Oxidative and Hormonal Disruptions Underlie Bisphenol A - Induced Testicular Toxicity in Male Rabbits
The presence of endocrine-disrupting compounds,
such as bisphenol A (BPA), in the environment can cause serious
health problems. However, there are controversial opinions. This
study investigated the reproductive, metabolic, oxidative and
immunologic-disrupting effects of bisphenol A in male rabbits.
Rabbits were divided into five groups. The first four rabbit groups
were administered oral BPA (1, 10, 50, or 100 mg/kg/day) for ten
weeks. The fifth group was administered corn oil as the vehicle. BPA
significantly decreased serum testosterone, estradiol and the free
androgen index (FAI) and significantly increased sex hormone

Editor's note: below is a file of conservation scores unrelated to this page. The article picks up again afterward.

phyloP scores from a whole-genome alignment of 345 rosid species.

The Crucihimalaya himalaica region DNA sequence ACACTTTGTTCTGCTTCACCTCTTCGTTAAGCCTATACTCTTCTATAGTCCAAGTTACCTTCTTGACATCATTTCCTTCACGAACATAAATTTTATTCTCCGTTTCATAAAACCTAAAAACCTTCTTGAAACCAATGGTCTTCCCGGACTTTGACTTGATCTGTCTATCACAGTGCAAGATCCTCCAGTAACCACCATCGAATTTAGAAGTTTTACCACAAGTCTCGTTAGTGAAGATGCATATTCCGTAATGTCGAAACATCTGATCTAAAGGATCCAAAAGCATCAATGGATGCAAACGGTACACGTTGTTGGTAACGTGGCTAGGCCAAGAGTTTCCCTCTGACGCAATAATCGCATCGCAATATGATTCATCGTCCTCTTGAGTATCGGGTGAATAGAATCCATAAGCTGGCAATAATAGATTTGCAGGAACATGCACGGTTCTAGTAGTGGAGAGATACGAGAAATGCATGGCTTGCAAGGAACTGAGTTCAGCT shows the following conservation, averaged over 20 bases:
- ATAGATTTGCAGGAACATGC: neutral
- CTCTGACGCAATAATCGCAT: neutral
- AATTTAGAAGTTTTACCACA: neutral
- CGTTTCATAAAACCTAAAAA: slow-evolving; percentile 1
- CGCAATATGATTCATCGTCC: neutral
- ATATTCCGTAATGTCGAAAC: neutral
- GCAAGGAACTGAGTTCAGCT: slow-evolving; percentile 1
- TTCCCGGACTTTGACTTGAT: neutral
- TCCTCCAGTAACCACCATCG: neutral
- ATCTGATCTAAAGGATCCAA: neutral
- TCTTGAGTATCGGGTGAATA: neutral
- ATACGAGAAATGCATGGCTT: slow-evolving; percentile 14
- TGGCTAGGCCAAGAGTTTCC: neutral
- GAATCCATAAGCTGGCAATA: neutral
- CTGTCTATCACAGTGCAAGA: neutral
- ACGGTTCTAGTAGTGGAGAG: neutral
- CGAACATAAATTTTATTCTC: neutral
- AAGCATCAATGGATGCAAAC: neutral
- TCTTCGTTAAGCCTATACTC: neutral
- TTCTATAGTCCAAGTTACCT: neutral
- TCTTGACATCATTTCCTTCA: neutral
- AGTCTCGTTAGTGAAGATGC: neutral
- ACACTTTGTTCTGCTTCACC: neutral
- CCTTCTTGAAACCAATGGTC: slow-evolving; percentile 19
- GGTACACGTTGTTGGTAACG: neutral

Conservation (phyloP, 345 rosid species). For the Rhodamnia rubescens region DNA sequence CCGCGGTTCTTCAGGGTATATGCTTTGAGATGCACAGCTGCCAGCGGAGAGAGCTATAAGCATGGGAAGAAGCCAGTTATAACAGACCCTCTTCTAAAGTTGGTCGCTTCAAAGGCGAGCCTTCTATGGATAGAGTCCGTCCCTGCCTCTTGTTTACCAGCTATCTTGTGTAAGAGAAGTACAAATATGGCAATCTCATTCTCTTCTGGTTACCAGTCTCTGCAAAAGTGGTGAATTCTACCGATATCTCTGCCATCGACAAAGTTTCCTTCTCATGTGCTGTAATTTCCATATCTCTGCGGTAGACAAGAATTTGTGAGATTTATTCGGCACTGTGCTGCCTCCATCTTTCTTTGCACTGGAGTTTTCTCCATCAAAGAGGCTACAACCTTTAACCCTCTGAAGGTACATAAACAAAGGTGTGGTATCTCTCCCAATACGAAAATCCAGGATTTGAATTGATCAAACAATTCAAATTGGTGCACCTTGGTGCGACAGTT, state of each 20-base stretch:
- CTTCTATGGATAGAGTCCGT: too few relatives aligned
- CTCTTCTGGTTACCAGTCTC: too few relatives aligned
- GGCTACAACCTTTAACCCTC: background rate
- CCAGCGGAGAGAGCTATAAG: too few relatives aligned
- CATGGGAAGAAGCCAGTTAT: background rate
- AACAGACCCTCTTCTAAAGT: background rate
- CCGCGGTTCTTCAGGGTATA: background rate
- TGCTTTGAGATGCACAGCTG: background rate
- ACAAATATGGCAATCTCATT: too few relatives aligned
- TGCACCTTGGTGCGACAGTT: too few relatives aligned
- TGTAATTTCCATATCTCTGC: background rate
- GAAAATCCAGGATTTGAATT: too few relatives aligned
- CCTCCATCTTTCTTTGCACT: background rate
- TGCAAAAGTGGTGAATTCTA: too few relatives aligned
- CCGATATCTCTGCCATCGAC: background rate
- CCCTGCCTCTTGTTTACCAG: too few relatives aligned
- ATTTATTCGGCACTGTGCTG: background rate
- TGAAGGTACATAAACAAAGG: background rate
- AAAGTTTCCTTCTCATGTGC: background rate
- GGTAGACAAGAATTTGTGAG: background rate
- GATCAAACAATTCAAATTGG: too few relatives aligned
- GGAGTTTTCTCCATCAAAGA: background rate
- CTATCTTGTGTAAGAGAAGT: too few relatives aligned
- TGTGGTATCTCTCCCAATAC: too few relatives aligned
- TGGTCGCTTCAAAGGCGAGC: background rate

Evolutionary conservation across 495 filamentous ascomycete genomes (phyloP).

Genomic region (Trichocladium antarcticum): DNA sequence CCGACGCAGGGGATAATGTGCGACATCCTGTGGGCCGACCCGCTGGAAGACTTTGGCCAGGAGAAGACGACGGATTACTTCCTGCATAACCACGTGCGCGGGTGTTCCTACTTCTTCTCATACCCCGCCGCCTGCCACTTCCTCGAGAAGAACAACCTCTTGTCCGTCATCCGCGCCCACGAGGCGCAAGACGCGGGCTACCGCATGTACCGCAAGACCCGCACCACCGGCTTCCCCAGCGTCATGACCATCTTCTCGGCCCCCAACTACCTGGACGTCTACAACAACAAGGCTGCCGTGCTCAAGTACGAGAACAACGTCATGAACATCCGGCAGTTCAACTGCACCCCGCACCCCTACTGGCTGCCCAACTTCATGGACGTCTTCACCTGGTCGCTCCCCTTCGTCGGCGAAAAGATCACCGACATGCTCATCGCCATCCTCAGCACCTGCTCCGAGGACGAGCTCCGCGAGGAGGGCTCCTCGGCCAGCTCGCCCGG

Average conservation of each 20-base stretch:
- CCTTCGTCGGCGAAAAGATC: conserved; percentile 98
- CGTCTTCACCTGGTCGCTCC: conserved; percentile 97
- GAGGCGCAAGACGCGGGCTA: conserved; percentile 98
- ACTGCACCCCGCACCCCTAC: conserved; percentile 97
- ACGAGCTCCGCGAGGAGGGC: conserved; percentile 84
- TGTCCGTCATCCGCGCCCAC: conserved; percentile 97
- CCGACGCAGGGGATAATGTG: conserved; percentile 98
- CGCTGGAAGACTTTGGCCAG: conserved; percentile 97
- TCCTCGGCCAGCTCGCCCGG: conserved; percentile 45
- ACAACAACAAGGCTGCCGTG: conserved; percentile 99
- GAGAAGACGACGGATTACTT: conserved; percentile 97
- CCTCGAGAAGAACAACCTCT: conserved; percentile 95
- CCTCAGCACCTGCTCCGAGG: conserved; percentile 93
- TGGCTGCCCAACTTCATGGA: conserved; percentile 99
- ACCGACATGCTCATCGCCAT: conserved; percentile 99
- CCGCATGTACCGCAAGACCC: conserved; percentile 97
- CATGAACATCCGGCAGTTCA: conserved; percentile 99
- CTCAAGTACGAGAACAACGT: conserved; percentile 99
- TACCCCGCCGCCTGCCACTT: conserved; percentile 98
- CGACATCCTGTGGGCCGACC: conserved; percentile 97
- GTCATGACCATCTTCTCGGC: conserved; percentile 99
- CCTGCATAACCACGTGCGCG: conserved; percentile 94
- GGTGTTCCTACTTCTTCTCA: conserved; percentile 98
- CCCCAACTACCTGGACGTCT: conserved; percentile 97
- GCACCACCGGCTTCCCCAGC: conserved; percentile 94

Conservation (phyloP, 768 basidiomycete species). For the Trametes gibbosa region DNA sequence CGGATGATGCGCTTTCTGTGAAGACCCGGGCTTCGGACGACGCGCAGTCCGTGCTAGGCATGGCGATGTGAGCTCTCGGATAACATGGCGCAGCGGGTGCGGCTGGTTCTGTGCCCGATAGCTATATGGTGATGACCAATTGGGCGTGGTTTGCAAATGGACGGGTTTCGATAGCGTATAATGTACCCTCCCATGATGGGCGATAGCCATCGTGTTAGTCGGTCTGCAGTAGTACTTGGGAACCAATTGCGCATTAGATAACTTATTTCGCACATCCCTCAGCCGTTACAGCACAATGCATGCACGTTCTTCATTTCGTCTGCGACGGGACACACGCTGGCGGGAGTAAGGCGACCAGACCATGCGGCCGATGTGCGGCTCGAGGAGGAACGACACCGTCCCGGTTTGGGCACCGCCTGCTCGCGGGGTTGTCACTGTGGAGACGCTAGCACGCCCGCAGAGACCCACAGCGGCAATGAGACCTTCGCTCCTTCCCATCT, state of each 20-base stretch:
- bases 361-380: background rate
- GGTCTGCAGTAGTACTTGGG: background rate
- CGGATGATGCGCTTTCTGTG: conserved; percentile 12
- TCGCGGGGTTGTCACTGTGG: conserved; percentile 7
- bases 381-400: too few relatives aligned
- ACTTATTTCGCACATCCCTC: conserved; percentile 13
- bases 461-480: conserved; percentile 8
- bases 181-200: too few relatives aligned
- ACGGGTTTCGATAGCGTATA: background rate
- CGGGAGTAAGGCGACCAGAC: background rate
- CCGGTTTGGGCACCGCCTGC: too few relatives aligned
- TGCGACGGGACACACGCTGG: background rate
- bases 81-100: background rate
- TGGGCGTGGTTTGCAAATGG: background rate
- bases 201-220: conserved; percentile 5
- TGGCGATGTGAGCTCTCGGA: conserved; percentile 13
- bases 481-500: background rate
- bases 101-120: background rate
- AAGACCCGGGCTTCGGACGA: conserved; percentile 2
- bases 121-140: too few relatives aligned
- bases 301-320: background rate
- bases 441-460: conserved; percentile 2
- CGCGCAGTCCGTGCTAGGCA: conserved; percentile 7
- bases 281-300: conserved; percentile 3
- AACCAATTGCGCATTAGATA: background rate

binding globulin (SHBG) compared with the placebo group. The
higher doses of BPA showed a significant decrease in follicular
stimulating hormone (FSH) and luteinizing hormone (LH). A
significant increase in blood glucose levels was identified in the BPA
groups. The non-significant difference in insulin levels is a novel
finding. The cumulative testicular toxicity of BPA was clearly
demonstrated by the dose-dependent decrease in absolute testes
weight, primary measures of semen quality and a significant increase
in testicular malonaldehyde (MDA). Moreover, BPA significantly
decreased total antioxidant capacity (TAC) and significantly
increased immunoglobulin G (IgG) at the highest concentration. Our
results suggest that BPA, especially at higher doses, is associated
with many adverse effects on metabolism, oxidative stress, immunity,
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